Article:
Job Title: Kindergarten Teacher
Type of Company: I work for a suburban school district just north of Boston.
Education: BA, Psychology, Salem State College M.Ed., Early Childhood Education, Salem State College
Previous Experience: I taught pre-school for six years before getting my Master's degree to be able to teach in a public school.
Job Tasks: I have too many responsibilities to list in full, but here's a sketch. I am responsible for twenty some children's overall growth for one academic year. I teach them to identify letters, sounds, parts of a book, rhyming words, beginning, ending, and medial sounds. I teach them to read, to write in sentences, to author and illustrate books. I teach them to count (by 1s, 2s, 5s, and 10s), to create and identify patterns, to measure and to sort, to count objects and recognize numerals up to 100. I teach them to get along with each other and be good citizens, who can solve problems peacefully and help themselves, as well as others. I encourage them to speak up for themselves and others. I teach them to demonstrate self-control and respect. Most importantly I strive to teach all my kids to love school and learning, because when we love doing something we do it much more successfully than if we do not enjoy it! I also interface with colleagues, parents, and administrators. I make presentations at meetings and workshops. I sit on committees and engage in all kinds of professional development. I supervise an educational assistant and mentor new teachers.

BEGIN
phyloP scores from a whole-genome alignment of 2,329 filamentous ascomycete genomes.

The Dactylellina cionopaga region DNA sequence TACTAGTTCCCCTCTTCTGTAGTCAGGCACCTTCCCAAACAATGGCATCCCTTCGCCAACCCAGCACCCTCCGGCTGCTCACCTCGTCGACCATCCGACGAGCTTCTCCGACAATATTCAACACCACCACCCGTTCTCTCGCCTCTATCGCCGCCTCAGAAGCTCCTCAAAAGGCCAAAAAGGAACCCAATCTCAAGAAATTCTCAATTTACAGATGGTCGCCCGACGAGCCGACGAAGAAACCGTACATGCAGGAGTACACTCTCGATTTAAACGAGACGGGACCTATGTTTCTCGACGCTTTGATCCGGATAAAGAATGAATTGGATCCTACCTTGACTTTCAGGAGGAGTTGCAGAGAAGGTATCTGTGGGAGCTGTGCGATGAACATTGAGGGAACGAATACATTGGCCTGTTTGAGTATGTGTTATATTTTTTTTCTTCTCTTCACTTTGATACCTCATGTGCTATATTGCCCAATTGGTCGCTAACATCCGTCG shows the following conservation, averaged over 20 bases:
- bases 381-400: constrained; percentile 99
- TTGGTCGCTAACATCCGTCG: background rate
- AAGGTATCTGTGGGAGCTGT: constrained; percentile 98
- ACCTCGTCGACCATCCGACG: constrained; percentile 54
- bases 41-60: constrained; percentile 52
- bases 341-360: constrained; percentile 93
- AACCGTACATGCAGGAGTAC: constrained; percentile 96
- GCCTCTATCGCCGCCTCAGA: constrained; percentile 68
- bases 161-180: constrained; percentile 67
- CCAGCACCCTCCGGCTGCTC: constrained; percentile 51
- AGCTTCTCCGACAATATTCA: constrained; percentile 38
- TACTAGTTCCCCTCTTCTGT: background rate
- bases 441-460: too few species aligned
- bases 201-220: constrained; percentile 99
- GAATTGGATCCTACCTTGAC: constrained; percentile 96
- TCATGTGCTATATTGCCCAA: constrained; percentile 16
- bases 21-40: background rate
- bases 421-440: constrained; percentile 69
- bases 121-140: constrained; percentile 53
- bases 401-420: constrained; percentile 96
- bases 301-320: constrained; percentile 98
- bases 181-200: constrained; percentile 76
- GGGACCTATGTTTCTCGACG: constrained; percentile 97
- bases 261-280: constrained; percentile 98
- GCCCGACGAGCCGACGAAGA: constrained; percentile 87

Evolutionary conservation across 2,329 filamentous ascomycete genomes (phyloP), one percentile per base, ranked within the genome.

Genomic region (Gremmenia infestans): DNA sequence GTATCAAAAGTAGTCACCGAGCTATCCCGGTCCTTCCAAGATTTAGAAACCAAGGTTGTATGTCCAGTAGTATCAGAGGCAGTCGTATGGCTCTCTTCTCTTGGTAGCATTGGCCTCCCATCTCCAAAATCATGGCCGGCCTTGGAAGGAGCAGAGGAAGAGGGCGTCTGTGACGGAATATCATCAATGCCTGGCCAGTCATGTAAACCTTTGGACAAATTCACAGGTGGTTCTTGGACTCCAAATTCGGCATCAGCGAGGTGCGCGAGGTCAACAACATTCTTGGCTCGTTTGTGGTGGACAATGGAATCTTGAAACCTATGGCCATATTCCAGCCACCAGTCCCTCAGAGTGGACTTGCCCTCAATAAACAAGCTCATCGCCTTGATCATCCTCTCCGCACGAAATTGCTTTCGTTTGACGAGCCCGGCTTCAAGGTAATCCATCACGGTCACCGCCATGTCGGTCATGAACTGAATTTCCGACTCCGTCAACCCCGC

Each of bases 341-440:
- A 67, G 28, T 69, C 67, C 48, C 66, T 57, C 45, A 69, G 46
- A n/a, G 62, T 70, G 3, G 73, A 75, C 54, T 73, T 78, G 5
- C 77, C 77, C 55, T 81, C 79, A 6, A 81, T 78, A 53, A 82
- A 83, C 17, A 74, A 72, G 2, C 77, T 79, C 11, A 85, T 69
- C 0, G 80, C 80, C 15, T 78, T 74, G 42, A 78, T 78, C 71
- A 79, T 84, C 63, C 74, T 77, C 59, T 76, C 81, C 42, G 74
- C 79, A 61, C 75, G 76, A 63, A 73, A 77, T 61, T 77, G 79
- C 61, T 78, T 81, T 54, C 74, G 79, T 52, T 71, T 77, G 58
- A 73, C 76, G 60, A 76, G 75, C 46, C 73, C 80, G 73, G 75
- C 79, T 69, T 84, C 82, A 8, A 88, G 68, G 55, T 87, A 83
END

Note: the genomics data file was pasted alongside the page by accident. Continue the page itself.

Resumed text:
Best and Worst Parts of the Job: Seeing the kids faces when they're excited about having learned something new or are interested in what we are doing is the best part of my job -- bonding with them and nurturing them as people and not only as students; seeing their growth over the course of the school year. It's amazing!
Parents who really do not understand child development, but who think that because they have children and are educated themselves then they must know about education are the worst part of my job! But administrators who have not taught at this young grade level and have unreasonable expectations of both children and their teachers come a close second.
1. Listen much more than you speak. If you think you've made something clear to your students, explain it again another way.
2. Know who you are and try not to take everything parents say personally. Teachers can be targets for criticism and we will all be discussed at the playground.
3. Maintain appropriate and professional boundaries. You may think a certain parent really likes you, and they may. However, if you have to share something unfavorable about their child, that can change very quickly.
4. Do not go into teaching unless you love it and cannot imagine doing anything else! Education is changing and becoming much more pressurized for both students and teachers. There are constantly new responsibilities added and never any taken away. Parents and children are more stressed and behaviors are more challenging. It is a very rewarding job, but it is much more time- and emotion-consuming than most people realize.
Additional Thoughts: Think about the financial end of things. It is difficult to do that when starting out in the field. However, it is not romantic to be underpaid. It is great to have summers off, but hard to get a job for those seven weeks.
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